A followup to my earlier post:
- Nate Silver's column today has two throwaway sentences that reminds me of one more reason I'm cautiously skeptical of the polls:
Some of the consistency in these results may reflect a tendency of polls to converge or "herd" around the polling average close to Election Day. This may occur because some polling firms alter their turnout models or other aspects of the polls so as not to produce outliers -- a dubious practice if the goal is to provide an objective take on the race.
In other words, it's not the case that there are two dozen pollsters that are each deciding independently that Obama is ahead in Ohio. What we're seeing is the most self-confident handful of pollsters standing by their decisions, and less confident pollsters succumbing to peer pressure rather than produce outliers. To have faith in averaging (or even weightedly averaging) these results, one has to believe that the most self-confident pollsters who don't shift their results are also the most accurate and statistically unbiased pollsters. The Dunning-Kruger effect suggests that there is a good chance this might not be so. Thus, all it would take is a handful of obstinate pollsters with statistically-biased likely-voter models to produce a systemic statistical bias in the polls. It's not necessarily the case: the polls that fudge at the end of the cycle might be reducing, rather than introducing, error. But we're not seeing the wisdom of crowds here; the Bayesian probability that there's a systemic bias in the polls is substantially higher than if the pollsters were producing results independent of one another.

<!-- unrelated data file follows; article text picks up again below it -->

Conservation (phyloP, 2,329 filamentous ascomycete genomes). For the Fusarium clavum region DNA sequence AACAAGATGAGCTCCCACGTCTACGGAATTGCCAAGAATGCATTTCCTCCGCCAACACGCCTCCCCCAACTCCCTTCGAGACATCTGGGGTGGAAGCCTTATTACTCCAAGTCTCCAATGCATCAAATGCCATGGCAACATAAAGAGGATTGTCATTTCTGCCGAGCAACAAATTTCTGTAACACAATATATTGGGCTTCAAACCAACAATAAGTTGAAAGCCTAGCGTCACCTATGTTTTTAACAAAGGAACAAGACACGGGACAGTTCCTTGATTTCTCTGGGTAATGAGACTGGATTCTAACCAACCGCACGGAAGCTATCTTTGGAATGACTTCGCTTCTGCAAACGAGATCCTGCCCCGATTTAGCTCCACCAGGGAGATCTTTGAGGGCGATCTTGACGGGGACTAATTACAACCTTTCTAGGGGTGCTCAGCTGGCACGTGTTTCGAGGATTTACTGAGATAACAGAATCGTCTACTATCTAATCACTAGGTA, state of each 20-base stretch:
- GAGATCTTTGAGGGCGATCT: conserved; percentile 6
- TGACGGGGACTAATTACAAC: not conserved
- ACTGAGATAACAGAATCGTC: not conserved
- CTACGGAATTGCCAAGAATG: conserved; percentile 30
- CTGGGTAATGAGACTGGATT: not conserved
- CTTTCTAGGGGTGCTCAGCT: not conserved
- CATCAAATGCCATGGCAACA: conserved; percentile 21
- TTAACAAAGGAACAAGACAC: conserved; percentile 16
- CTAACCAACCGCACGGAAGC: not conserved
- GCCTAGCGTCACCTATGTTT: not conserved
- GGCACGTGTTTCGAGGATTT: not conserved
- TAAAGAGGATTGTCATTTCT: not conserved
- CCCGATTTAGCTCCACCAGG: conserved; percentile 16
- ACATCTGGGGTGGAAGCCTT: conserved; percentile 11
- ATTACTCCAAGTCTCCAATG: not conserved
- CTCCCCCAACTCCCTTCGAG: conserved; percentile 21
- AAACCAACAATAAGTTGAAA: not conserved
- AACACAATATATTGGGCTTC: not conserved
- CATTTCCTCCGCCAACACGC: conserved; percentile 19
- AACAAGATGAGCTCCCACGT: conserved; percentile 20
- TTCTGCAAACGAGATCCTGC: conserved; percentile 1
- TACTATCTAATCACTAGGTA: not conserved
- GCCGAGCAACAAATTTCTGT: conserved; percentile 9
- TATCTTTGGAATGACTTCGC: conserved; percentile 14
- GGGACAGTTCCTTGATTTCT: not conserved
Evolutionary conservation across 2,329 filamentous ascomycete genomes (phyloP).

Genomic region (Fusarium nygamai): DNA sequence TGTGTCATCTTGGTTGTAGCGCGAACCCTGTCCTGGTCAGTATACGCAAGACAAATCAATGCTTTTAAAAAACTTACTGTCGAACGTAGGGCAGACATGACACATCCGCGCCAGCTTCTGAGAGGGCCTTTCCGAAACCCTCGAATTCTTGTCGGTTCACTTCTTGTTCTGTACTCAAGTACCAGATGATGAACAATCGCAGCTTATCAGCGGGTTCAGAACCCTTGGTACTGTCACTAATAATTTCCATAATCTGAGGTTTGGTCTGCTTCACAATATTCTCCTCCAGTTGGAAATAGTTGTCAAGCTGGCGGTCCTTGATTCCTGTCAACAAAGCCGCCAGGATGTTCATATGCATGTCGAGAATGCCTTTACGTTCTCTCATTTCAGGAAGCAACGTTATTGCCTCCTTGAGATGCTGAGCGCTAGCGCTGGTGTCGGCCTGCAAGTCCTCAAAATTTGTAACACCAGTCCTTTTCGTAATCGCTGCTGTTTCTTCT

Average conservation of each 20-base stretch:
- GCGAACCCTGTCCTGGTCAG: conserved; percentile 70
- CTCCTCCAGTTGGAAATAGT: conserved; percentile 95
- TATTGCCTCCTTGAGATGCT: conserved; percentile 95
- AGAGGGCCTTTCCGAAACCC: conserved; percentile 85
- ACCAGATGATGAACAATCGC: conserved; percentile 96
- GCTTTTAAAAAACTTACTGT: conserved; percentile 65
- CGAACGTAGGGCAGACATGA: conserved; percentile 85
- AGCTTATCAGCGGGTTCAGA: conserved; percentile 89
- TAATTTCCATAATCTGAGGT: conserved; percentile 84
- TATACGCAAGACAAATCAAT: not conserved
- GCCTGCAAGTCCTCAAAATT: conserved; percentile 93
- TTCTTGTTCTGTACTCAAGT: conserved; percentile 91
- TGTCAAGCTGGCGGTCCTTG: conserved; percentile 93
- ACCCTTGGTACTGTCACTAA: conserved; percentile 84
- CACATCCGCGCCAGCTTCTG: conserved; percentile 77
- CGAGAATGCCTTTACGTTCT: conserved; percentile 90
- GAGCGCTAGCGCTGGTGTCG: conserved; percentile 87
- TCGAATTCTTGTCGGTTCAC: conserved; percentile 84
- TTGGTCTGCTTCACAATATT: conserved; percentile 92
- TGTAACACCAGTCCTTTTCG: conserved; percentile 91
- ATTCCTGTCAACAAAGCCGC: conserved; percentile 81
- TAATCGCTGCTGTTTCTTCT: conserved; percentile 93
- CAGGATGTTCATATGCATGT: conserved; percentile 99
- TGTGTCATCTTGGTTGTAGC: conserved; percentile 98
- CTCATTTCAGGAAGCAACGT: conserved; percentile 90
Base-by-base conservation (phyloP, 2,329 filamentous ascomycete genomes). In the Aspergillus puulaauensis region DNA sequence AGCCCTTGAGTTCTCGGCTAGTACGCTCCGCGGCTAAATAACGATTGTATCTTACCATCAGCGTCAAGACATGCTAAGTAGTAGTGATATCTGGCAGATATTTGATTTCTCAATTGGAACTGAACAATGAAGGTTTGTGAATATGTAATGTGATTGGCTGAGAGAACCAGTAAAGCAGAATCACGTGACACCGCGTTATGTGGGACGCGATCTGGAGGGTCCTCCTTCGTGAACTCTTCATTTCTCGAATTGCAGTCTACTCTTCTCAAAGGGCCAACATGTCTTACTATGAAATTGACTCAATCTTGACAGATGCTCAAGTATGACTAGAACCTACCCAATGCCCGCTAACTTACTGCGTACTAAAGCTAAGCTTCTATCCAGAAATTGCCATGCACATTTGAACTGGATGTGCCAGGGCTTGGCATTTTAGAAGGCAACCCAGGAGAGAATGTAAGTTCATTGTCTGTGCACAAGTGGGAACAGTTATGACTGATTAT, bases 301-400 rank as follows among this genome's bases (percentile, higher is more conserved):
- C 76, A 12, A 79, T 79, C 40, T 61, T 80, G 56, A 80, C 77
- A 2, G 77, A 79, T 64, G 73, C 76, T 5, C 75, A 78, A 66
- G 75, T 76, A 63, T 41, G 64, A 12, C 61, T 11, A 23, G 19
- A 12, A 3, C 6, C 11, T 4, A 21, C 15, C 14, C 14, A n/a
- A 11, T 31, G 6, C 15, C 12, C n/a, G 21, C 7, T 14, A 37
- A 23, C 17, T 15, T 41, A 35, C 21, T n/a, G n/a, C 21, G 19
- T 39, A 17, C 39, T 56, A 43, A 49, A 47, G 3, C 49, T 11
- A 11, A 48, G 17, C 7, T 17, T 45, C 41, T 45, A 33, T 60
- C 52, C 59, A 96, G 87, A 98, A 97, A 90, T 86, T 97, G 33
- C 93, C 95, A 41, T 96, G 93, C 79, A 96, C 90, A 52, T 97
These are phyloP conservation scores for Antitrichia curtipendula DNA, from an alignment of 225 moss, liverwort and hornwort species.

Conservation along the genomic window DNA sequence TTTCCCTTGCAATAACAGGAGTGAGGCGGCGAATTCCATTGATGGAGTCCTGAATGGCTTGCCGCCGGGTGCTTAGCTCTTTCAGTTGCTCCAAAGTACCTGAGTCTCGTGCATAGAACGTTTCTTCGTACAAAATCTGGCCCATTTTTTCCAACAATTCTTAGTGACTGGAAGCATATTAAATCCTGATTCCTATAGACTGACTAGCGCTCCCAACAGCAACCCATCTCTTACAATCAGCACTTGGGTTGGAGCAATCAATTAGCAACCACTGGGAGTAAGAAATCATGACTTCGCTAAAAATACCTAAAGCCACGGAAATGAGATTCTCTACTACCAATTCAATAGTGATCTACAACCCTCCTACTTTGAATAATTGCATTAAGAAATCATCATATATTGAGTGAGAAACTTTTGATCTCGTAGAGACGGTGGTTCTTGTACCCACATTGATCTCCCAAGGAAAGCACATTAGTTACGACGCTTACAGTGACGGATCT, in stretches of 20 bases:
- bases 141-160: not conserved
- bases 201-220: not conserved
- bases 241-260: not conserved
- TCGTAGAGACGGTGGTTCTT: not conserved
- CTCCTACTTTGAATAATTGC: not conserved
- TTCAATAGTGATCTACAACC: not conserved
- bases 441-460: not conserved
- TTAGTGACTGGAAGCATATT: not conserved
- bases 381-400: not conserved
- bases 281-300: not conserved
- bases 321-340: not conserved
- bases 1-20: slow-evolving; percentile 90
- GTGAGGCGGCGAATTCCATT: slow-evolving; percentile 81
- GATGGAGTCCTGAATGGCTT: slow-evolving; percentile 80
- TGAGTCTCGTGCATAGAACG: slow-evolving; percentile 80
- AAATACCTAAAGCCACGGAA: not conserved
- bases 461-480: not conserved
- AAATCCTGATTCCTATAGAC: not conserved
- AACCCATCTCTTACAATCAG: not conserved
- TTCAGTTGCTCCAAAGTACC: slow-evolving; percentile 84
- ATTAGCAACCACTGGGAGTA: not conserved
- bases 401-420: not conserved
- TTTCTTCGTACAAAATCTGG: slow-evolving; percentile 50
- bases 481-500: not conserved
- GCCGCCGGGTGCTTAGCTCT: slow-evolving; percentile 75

- Josh Marshall responds to me and correctly points out that we're working with very very few data points. But that should just reduce our confidence that we know what's going on. Do the 1972 polls tells us anything about the 2012 polls? What about 1992 or 2000?
- Silver looks at recent instances of state polls and finds they got the winner right the overwhelming majority of the time. Of course, as Silver recognizes quietly, that's not the correct question. How often were the polls 3 points off? One has to do the counting oneself, but it was nine times out of 29 in 2008 (albeit less often in closer state races).
- Colby Cosh has the best short piece on the Nate Silver phemonenon I've seen yet.
- Separately, thanks to Nate Silver for a generous tweet. He has a much larger platform than me, and is facing much more prominent critics than me with much stupider arguments; it would have been very easy for him to pretend I didn't exist and simply shoot fish in a barrel, and it's to his credit that he lent his twitter feed to promote my thoughts.